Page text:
I’ve been thinking a lot about home this week. Mostly because we’re in the early stages of putting our house up on the market, so we’re looking at what we need to do to make it appealing to a buyer, and talking about what we’re hoping for in our new home.
We’ve been in this house for six and a half years, now. It was bought in a bit of a rush – we were renting a few towns away and our landlord decided to sell, quite suddenly. The letter giving us notice came when I was away in Wales, helping organise my grandfather’s funeral. Not the best ever timing.
So, we had to move quickly. We knew that if we wanted to buy, we could only afford a house in the town where the husband works, which was a good hour’s drive away from where I was working. The husband did most of the house viewings on his own, and came home one night, very close to our deadline for giving up and just finding somewhere – anywhere – to rent for the next six months, pulled out the camera and said, “Now, you’re going to hate this house. But bear with me.”
It was hideous. The walls were painted varying shades of purple, in patches across the lounge. The spare room had two walls painted pale green, two painted pale blue, and the door painted a mixture of both. The kitchen had a dark, ugly carpet that stuck to your feet. There was rotting furniture and curtains in the bedrooms. Worst of all, the archway between the lounge and the kitchen had lights embedded in it. And it was shaped like a coffin.
That’s right. Somehow, my husband convinced me to buy a house with a Coffin Portal.
In fairness, it was by far the biggest house we’d seen. The husband promised me he could make it home, and we got it at a bargain price. And then we spent the next three years solid doing it up.
Inexplicably, though, the Coffin Portal lingered. It became a talking point at parties. Friends travelled from far and wide just to admire it. Everyone wanted their photo taken standing under it, holding a posy of flowers and looking dead. There was talk of bringing in a smoke machine.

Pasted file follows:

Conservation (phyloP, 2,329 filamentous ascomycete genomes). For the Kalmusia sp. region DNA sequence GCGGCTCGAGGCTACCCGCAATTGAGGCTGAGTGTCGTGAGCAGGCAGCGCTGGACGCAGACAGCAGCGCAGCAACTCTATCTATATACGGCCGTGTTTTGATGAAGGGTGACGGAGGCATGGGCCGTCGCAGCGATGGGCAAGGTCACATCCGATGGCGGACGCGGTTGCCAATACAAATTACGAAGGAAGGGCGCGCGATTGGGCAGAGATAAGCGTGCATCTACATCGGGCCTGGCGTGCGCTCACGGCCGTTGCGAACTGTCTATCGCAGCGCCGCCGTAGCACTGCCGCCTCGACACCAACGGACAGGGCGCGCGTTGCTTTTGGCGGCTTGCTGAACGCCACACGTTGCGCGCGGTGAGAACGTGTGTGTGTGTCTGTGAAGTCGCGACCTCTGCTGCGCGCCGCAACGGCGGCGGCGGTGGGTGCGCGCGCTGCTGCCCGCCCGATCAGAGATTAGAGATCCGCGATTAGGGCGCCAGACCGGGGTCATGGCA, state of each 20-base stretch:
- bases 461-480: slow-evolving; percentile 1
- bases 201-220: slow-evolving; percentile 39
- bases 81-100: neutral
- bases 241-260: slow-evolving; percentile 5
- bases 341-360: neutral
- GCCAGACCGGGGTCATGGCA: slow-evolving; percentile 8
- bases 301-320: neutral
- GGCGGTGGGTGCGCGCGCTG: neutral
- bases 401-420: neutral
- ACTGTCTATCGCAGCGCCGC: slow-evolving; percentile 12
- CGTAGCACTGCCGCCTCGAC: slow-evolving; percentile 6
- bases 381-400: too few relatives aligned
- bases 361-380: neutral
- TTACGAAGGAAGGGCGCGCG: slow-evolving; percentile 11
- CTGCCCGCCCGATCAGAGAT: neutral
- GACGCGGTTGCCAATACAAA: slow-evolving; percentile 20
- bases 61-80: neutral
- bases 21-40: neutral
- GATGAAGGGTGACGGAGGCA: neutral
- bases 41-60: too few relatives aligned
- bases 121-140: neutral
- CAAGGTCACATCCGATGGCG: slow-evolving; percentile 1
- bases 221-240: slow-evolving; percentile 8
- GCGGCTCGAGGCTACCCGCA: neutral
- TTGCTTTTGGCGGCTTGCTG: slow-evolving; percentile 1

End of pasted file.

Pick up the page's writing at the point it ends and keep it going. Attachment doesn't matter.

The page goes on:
Then, when I was about five months pregnant with the daughter, I announced very firmly that I would not bring a child into a world where such hideousness existed. It was time for the Coffin Portal to go.
Our friends have never really forgiven me.
I write about home a lot, in my books. In Room for Love, Carrie moves home to the Avalon Inn after her grandmother dies, and faces a struggle to make the Inn not just a financially viable business, but also her home. A task complicated by the people who already call it home, and don’t want to see anything changed. In An A to Z of Love, home is the town of Aberarian, facing huge changes and needing the whole community to pull together and save the things they love about it. And for Mia, home is the A to Z shop, and her best friend Charlie’s restaurant, StarFish. And maybe Charlie himself…
I think it’s because, in romance stories, finding the person you’re meant to be with is coming home. You could be anywhere in the world and still be home, as long as they were with you.
My heroines tend to struggle at the task of finding that one person they can make a home with – for them, the place is easy. It’s the person that’s tricky. Neither the Avalon nor Aberarian can really be home for Carrie and Mia until they find love and let it in the front door.
So, back to my own house hunt. What are we looking for in our new home? The daughter wants it to have a slide in the garden. The husband is desperate for an actual driveway, and maybe a conservatory. Me? Well, I’d like a separate dining room, and a bigger bedroom for the daughter. But all I really need is somewhere to put my grandparent’s Welsh dresser, a spot to set my laptop, and a house that feels as much like home as this one has.Flickr Photo Credit: tbower